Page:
As much of the territory of the middle colonies, including Pennsylvania, New Jersey, and Delaware, was given to Quaker William Penn, many of the new residents of this vast area were Quakers from Great Britain. Many Quakers were also given land grants (such as the Snowdens) or simply migrated (the Ellicotts) to nearby Maryland.
The Quakers primarily moved to the colonies, as earlier the Puritans had to New England, to escape religious persecution in Britain. The persecution in Britain was often severe, as Quakers were seen as enemies of the state. The late seventeenth century was also the heyday of British Quakerism, when there were many more there, both in actual numbers and as a percentage of the population, than today. There were also many more Quakers in the middle colonies than exist in the comparable states today.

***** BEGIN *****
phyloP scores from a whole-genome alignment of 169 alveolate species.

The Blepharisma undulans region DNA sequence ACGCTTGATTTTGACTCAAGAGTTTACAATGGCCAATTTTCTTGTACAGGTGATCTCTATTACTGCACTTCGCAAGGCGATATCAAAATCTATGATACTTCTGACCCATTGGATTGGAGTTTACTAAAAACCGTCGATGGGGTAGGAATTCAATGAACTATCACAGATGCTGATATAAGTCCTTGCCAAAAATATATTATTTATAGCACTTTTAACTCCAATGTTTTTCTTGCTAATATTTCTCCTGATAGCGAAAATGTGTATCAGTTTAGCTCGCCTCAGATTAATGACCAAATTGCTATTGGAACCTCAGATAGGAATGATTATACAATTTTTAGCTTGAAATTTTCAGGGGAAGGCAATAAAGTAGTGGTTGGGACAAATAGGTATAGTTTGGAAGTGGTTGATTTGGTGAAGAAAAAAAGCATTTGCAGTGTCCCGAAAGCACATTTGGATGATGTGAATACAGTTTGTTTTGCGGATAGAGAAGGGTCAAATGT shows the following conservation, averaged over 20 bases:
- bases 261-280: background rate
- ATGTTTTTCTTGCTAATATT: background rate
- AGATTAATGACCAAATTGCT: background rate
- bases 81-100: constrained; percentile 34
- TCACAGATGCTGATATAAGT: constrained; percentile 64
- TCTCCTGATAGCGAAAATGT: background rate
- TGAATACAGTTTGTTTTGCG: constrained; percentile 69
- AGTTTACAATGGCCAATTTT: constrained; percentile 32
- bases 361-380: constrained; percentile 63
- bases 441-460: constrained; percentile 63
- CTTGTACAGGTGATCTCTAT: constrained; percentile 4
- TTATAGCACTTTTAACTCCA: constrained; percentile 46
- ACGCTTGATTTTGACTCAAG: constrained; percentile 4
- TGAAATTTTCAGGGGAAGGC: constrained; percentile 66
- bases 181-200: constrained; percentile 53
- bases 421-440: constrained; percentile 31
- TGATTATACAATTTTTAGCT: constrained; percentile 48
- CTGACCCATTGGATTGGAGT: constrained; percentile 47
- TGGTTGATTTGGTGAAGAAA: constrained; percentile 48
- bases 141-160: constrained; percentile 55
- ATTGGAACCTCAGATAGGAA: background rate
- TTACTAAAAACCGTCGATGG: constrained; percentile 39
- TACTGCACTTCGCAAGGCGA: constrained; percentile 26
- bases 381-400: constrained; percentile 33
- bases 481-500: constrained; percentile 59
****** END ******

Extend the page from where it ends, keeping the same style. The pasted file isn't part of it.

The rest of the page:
Penn, understanding the sufferings of religious minority groups, insisted on religious tolerance and invited in such persecuted groups as the German anabaptists. Thus, German speaking peoples settled in large numbers, becoming the Pennsylvania Dutch (Deustch, meaning German). As much of the territory had originally been settled by the actual Dutch, a strong Dutch influence remained. Scots-Irish, also feeling persecuted by the British, who wanted to contain (and in some cases wipe out) militant groups in those areas, also migrated to the middle colonies. Some Italians and Portuguese came. The new migrants were largely northern (with a few southern) Europeans, forming a vibrant mix from that part of the world. Those not arriving for religious reasons were seeking economic opportunities not available to them in Europe.